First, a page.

Grim summer at Little River Canyon leads to ’13 Ways Not to Die’ seminar on Saturday; two Northwest Georgians have died there since Memorial Day.

Grim summer at Little River Canyon leads to ’13 Ways Not to Die’ seminar on Saturday; two Northwest Georgians have died there since Memorial Day.


From the Facebook page of Little River Canyon National Preserve.


On radio: A representative from Little River Canyon will join us at 8:10 this morning on Hometown Headlines Radio Edition on WRGA 98.7 FM and online at

We thought the above post was a hoax at first. The assumption was someone got “clever” following the fourth “major incident” at the falls since the Memorial Day weekend.

But the posting it serious. Deadly serious. And for good reason.

Two people — one from Rome, the other from Rockmart — have died in separate accidents at the falls since Memorial Day and a third man was seriously injured on Tuesday. Two other near-drownings have been reported there this year as well.

To enhance safety, the preserve is offering “13 Ways Not to Die at Little River Canyon National Preserve” this Saturday beginning at 1 p.m. (2 p.m. EDT) The seminar is free and will include information about how some of the accidents happen — and how to avoid repeating them. For more: 256-845-9605.

The latest accident occurred Tuesday afternoon. From the National Preserve office:

About 11:30 a.m. CDT Tuesday, Little River Canyon staff responded to a report of a visitor that was visibly distressed below the falls. The visitor had washed over the falls and sustained major injuries. Fischer Rescue and DeKalb County Ambulance Service were also dispatched. A helicopter unit from Alabama State Troopers retrieved the 39-year-old male from the bottom of the canyon. He was transported from the scene by air ambulance. Adamsburg Fire, Alabama State Troopers, Fort Payne Fire Department, DeKalb County Emergency Services, park Youth Conservation Corps, provided crowd control, medical services and high angle rescue support. The accident is still under investigation. The park thanks all those who assisted. This is the fourth major incident at the falls this since Memorial Day. Rescue personnel and park staff requests everyone to think about what is safe to do in the park during their visit.  For more: Little River Canyon National Preserve at 256-845-9605. Webpage at Facebook at Little River.

The two drownings so far this summer: 

June 2 :The Cherokee County Coroner’s Office has confirmed that one person is dead following a drowning at Little River Falls Friday afternoon. Divers were called to area at the request of an Alabama State Trooper; according to reports an 18 year old mane went under the water and never resurfaced. The body of the victim was recovered just shortly before 3 p.m. and was identified as Louis Angel Rodriguez of Rockmart. Rodriguez was swimming with friends, became fatigued, and slipped under the surface and did not come back up. (From WEIS and WRGA).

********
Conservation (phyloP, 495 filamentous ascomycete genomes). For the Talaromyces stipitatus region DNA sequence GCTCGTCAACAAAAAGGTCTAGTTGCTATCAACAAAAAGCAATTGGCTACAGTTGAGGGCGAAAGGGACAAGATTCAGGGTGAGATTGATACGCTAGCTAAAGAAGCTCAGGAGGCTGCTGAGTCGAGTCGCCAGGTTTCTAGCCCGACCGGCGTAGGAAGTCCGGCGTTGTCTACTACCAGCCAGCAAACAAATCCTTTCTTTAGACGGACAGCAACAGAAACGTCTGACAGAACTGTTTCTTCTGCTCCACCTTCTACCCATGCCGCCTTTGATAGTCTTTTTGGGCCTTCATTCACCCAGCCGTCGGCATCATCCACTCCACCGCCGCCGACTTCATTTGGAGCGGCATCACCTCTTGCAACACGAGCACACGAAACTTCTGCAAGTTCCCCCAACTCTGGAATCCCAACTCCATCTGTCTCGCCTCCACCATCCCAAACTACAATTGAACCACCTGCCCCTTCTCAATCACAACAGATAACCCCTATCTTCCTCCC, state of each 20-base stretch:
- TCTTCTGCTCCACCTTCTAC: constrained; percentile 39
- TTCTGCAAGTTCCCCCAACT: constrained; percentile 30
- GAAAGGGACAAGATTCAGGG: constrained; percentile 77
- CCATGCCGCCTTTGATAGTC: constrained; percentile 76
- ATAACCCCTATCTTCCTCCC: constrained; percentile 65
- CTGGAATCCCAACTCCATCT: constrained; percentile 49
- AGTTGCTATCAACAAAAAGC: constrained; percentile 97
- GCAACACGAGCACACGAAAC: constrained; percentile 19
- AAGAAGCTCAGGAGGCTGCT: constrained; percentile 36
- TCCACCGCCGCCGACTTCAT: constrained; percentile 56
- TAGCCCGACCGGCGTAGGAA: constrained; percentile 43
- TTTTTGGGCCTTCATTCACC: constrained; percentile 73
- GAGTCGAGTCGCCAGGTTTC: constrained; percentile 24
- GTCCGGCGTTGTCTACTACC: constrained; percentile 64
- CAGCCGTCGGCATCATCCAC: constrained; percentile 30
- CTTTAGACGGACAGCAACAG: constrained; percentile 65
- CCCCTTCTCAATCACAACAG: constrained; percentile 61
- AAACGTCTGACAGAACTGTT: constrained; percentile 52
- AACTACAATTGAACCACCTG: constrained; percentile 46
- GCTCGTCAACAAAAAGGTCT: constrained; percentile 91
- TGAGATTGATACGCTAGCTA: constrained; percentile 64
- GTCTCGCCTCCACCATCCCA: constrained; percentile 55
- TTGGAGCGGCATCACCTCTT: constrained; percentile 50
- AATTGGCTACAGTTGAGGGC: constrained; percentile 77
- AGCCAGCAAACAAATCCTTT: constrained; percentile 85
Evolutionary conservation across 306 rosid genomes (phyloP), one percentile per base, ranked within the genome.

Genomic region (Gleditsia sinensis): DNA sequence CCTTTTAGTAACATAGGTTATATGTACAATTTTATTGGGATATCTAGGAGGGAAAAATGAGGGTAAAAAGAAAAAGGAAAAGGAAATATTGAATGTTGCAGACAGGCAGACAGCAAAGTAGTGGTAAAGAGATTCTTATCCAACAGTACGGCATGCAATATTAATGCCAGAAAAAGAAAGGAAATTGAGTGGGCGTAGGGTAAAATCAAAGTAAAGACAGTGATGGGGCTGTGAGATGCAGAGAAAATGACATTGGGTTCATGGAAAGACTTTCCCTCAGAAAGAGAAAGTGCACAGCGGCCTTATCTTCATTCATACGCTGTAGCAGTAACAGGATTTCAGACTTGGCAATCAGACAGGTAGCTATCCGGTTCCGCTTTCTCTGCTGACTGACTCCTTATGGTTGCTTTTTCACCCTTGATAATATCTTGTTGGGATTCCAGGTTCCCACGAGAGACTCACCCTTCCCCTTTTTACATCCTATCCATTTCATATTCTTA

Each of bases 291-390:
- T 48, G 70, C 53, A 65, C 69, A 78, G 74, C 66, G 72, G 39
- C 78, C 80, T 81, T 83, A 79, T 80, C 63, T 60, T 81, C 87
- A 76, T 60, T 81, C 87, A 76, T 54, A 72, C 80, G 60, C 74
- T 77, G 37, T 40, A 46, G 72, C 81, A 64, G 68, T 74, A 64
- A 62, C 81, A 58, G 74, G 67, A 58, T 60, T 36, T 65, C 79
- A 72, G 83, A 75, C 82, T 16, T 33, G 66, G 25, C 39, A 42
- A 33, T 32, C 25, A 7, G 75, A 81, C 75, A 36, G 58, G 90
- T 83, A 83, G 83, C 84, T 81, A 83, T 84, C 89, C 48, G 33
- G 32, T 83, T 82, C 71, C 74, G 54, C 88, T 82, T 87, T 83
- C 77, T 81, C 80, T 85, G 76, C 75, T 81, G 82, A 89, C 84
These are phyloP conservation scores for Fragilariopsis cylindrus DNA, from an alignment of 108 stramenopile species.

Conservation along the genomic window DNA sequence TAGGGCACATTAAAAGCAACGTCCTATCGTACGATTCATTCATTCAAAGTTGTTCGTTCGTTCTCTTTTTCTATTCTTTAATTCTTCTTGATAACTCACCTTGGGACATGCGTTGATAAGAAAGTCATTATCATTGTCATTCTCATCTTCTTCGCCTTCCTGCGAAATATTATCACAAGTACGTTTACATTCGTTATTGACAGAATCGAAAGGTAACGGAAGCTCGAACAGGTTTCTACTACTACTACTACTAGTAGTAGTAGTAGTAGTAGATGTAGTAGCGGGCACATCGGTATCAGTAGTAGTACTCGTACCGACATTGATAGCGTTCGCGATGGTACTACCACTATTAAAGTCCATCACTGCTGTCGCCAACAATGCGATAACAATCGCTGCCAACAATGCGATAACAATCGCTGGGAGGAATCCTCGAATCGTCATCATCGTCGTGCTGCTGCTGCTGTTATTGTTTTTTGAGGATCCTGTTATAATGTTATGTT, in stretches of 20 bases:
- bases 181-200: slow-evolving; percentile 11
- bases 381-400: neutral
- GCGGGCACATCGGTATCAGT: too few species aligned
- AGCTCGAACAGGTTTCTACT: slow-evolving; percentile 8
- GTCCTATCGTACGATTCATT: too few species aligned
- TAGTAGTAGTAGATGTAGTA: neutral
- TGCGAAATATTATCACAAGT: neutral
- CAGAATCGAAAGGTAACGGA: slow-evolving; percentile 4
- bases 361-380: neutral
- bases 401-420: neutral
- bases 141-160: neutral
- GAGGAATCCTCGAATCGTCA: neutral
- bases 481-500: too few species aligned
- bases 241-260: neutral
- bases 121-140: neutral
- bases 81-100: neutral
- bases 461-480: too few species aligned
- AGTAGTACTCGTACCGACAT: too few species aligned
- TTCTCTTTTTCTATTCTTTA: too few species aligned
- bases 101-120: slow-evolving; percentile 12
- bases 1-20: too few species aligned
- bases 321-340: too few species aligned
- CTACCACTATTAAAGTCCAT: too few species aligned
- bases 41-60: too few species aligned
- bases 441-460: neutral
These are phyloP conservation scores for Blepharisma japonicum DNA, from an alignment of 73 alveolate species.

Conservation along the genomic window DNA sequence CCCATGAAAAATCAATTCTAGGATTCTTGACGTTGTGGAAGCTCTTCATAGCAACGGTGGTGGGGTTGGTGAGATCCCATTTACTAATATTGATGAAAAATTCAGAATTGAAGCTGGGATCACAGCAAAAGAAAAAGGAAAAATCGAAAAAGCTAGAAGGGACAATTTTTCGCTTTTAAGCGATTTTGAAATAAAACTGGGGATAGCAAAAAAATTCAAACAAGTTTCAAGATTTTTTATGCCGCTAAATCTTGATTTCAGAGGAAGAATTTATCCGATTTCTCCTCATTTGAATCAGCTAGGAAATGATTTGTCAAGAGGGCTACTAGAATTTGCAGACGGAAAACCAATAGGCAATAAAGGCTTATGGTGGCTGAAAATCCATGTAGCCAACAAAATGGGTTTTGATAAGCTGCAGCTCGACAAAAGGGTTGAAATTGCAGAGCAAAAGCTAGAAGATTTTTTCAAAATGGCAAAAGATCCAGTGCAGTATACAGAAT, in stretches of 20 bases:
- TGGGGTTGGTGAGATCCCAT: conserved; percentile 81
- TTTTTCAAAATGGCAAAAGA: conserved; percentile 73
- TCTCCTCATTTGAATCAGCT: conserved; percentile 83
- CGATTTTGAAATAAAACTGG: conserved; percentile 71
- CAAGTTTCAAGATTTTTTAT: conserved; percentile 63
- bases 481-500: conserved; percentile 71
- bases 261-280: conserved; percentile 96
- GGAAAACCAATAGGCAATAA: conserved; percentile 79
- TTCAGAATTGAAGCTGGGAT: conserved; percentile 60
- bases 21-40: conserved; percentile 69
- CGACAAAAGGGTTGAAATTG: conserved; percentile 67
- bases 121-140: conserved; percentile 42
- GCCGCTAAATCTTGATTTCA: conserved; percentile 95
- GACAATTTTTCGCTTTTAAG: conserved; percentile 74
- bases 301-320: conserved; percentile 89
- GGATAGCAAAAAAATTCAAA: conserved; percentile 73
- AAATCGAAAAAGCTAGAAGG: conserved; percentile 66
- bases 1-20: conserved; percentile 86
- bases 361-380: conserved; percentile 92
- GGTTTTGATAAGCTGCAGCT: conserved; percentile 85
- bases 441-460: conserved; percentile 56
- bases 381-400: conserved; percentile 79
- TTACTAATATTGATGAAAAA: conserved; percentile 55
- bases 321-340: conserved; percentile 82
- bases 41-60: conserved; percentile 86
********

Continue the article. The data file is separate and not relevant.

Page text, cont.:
May 30William Gregory ‘Greg’ McCary, 57, of Rome has been identified as the man who fell to his death Tuesday afternoon at Little River Falls. According to radio station WEIS: “The victim . . . was apparently taking photographs when he slipped and fells approximately 65 feet to his death. The DeKalb County Sheriff’s, Rescue Personnel, the DeKalb Ambulance Service and the Coroner’s Office from DeKalb and Cherokee Counties responded to the scene.”


Little River Canyon National Preserve offered these safety tips after “three deaths and two near-drownings so far this year, along with several rescues. Natural areas can be dangerous. We want our visitors to come have fun, and go home safely.

Stay away from the edge of the cliffs. Do not cross handrails.

The area around the top of Little River Falls is closed 50 feet back from the edge whether the water is up or not. You can be ticketed for being in a closed area, with fines up to $280.

Rocks in the park are slippery and uneven.

The current above the falls can carry people over the cliff in seconds.

Hidden dangers can be in the water. Drop-offs, rocks, swift currents, and underwater debris can interrupt your fun in a bad way.

When playing in the river, never swim alone. Wear your personal floatation devices when you are in or near the water. Do not swim at high water levels. Watch your children in or near the water and keep them away from the edges of cliffs.

You can make your visit much more enjoyable by staying hydrated – drink plenty of water. Bring snacks. Wear walking shoes, not flip-flops or dress shoes. Use sunscreen to protect your skin. Watch out for insect nests, snakes and bears. Be aware of approaching storms. Drugs and alcohol are illegal in the park. These greatly increase your likelihood of having an accident.

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